March 23, 2013 at 1:00 am

Detroit News editorial on the Diego Rivera murals, March 19, 1933

A mural, such as the Rivera mural in the Detroit Institute of Arts, which actually becomes an integral part of the building in which it is located, should be a decoration harmonious with the structure and with its general embellishment and contents. The first impression on entering the courts of the Institute from the public lobby should be an invitation, not a shock.

It is disappointing to record that to many that first view seems one of something psychologically erroneous, coarse in conception and, to many women observers, foolishly vulgar. Where the first impression should be one to draw the observer on with eagerness to see and enjoy the rest of the pictorial decoration, here instead there is a false, or at the best incomplete impression of our day to be passed on impressively as a record to the generations to come.

Even if the public, expert or otherwise, accepts the unaccustomed patterns, apparent distortions and distasteful lack of color harmony, which already seem to have aroused a measure of shocked criticism, it is admittedly true and unfortunate that the murals are without meaning to the generally intelligent observer without the artist's own interpretation.

Conspicuously, the figures in the two great panels must seem a slander to Detroit workingmen. Liberties of art aside, it is scarcely surprising if complaints are heard that they convey a false impression of the man and the influence of his work upon him; that this is not a fair picture of the man who works short hours, who must be quick in action, alert of mind; who works in a factory where there is plenty of space for movement, where heavy burdens are borne by mechanical lifts and conveyors of many kinds, where there is good ventilation and light and every facility to encourage efficient labor.

But the most serious criticism heard, and needing examination, is that the whole work and conception is un-American, incongruous and unsympathetic; that it bears no relation to the soul of the community, to the room, to the building, or to the general purpose of Detroit's Institute of Arts. What must we expect the future generations, viewing this strange picture, will think of our men, our interest in them, our mad jumble of inefficiency? How will they estimate the industrial leaders, engineers, master mechanics, and fine types of workingmen who have contributed to such astonishing results? If Rivera were here giving us a true suggestion of a modern American industrial shop a modern Mexican prison workshop would shame us.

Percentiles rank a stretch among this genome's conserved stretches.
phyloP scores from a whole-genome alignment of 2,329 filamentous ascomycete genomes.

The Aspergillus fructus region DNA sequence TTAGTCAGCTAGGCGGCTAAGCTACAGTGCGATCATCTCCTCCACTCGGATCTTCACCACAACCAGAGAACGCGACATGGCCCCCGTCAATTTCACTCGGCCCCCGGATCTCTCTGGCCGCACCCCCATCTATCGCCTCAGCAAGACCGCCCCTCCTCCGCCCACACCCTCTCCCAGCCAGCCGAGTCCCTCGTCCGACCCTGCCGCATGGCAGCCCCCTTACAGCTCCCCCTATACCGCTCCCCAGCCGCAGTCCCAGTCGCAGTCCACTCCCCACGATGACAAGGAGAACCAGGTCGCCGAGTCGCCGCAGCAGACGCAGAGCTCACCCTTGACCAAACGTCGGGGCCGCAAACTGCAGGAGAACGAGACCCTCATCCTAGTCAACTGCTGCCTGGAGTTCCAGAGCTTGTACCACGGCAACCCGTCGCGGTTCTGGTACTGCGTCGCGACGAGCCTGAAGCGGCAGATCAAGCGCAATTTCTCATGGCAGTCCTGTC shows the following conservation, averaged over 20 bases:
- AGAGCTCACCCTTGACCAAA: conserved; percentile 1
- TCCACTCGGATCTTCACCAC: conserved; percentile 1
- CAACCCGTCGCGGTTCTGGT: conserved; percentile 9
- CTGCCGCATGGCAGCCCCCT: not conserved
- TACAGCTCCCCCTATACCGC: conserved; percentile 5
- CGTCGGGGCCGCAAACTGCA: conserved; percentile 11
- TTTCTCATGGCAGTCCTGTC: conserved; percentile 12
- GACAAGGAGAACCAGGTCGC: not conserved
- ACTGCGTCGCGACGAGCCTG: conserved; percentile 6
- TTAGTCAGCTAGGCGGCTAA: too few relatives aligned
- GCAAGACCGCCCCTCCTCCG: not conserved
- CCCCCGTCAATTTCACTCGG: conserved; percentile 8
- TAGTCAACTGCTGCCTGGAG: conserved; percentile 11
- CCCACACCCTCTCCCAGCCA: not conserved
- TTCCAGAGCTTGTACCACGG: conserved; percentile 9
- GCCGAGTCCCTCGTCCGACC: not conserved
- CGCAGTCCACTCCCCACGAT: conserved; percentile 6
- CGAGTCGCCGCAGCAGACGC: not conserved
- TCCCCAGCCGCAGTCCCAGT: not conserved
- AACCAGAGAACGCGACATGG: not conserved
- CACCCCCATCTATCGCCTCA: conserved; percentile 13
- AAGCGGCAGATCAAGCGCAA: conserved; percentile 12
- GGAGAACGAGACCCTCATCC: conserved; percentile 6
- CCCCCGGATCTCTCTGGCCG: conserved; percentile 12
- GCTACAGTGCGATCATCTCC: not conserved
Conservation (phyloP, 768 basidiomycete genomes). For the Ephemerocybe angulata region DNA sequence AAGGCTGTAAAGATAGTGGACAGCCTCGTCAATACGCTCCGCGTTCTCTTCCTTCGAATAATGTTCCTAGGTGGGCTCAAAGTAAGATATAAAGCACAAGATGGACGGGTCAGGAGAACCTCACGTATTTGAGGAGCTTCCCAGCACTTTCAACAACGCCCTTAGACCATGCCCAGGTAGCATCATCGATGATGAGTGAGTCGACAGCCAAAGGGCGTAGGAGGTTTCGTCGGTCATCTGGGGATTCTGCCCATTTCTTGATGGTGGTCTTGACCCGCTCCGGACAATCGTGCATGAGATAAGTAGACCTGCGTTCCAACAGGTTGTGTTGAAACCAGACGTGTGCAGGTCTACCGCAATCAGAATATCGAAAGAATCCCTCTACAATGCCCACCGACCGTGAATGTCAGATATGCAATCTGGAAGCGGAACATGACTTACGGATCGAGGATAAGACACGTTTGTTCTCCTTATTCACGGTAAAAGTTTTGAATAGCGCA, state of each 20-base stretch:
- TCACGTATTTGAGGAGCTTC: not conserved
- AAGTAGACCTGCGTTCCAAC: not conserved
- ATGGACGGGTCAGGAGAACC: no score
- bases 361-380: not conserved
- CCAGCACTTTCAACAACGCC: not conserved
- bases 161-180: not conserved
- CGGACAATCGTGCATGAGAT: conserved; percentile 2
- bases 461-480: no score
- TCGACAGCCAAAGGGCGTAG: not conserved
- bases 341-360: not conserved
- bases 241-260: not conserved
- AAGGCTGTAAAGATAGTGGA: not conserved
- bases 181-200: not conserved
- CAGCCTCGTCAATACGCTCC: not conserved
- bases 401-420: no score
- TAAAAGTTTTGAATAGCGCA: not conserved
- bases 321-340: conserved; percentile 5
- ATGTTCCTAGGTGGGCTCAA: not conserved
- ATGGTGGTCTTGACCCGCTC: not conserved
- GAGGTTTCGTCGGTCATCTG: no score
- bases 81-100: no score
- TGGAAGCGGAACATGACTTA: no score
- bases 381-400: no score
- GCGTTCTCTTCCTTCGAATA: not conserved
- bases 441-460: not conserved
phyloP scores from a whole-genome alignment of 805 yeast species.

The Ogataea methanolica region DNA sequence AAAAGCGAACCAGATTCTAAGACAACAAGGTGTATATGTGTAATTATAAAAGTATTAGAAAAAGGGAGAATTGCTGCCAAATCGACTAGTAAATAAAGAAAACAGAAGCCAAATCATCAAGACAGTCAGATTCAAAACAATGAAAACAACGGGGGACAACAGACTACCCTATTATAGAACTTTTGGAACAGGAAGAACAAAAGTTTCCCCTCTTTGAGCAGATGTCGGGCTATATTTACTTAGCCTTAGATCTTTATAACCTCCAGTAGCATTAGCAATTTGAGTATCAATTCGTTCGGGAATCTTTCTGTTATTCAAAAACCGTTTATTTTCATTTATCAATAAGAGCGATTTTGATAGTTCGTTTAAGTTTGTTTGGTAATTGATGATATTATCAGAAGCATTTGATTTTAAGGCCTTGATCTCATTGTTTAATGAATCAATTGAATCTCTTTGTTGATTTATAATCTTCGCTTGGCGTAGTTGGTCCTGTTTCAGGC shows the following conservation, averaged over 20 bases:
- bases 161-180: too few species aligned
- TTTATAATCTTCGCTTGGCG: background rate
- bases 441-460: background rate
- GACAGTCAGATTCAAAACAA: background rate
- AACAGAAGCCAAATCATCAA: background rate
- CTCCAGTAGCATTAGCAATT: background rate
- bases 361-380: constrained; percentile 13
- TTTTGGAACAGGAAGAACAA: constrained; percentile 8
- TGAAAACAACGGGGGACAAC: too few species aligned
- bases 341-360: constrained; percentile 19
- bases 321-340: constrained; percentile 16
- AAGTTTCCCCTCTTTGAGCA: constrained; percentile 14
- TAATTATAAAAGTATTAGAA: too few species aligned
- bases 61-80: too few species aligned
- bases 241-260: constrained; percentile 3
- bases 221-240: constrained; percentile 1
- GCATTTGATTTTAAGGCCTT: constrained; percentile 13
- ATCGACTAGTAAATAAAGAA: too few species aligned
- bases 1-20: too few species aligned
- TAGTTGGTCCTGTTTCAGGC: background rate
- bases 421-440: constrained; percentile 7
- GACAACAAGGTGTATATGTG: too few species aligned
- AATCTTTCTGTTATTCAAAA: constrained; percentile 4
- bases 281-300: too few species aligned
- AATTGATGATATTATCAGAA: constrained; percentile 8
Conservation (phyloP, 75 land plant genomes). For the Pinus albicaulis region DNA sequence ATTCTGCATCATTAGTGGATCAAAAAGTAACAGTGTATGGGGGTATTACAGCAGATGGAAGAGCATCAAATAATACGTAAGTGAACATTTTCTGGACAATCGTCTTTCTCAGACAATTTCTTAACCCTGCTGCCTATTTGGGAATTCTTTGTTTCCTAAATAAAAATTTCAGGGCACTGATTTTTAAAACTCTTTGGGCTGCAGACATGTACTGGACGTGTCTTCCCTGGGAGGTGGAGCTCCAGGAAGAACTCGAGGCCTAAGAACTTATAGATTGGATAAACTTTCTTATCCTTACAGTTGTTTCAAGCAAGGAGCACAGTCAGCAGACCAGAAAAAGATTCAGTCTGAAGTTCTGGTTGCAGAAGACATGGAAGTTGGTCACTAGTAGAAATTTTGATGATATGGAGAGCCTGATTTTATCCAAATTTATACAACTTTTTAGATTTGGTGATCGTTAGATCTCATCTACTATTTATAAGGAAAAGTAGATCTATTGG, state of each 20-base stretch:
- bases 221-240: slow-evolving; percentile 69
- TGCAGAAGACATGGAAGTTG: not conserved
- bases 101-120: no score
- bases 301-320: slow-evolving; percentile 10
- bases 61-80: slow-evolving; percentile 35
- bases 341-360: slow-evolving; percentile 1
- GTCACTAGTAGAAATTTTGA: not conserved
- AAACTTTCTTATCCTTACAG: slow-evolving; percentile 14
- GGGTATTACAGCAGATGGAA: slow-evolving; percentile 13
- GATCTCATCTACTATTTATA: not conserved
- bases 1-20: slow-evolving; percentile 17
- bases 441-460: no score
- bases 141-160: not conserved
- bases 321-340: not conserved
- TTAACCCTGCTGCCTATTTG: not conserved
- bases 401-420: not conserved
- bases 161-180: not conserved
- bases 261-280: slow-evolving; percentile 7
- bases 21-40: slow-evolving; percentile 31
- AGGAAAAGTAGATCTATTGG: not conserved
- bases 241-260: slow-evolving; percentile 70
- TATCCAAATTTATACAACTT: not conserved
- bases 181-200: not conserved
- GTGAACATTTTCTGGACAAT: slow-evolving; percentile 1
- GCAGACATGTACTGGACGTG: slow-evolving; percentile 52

That this one and only space in any of our public buildings available for a really great work of art should have been used in a manner to provoke such serious dissatisfaction among many fine supporters of art in Detroit is without question a matter of profound chagrin, and it is not surprising if these art-lovers now feel that the opportunity might have been reserved for the work of a great artist more instinctively in tune with the purpose and vision of things and emotions truly American.

The blame for this unhappy condition is obviously not on the patron who generously provided the money, but on those who hold this property in trust for the citizens of Detroit and assented to this equivocal undertaking, or it must rest on Dr. Valentiner, and, if so, he must be placed as an unsafe leader in the art development of Detroit; and it is probably inevitable that a doubt will be raised whether the Institute's executives really comprehend the community which employs them.

If weird and grotesque qualities bring the curious, they do not and can not raise the standard and high purpose of Art in our State. It is feared that they tend rather to mislead inexperienced and ambitious youth to accept a dubious standard. It would be a grave misfortune if these much-discussed works should injure rather than raise the pride of youth in our City or raise in the minds of labor a resentment against the leaders in high places who, by carelessness or intention (they will not know which), have permanently placed what may be regarded as a cruel caricature for the world and posterity to behold.

Owing to the criticism of so many, as already expressed, and the impossibility of an artist altering his work merely to please the people of "less aesthetic taste" than Mr. Rivera, perhaps the best thing to do would be to whitewash the entire work and return the Court to its original beauty.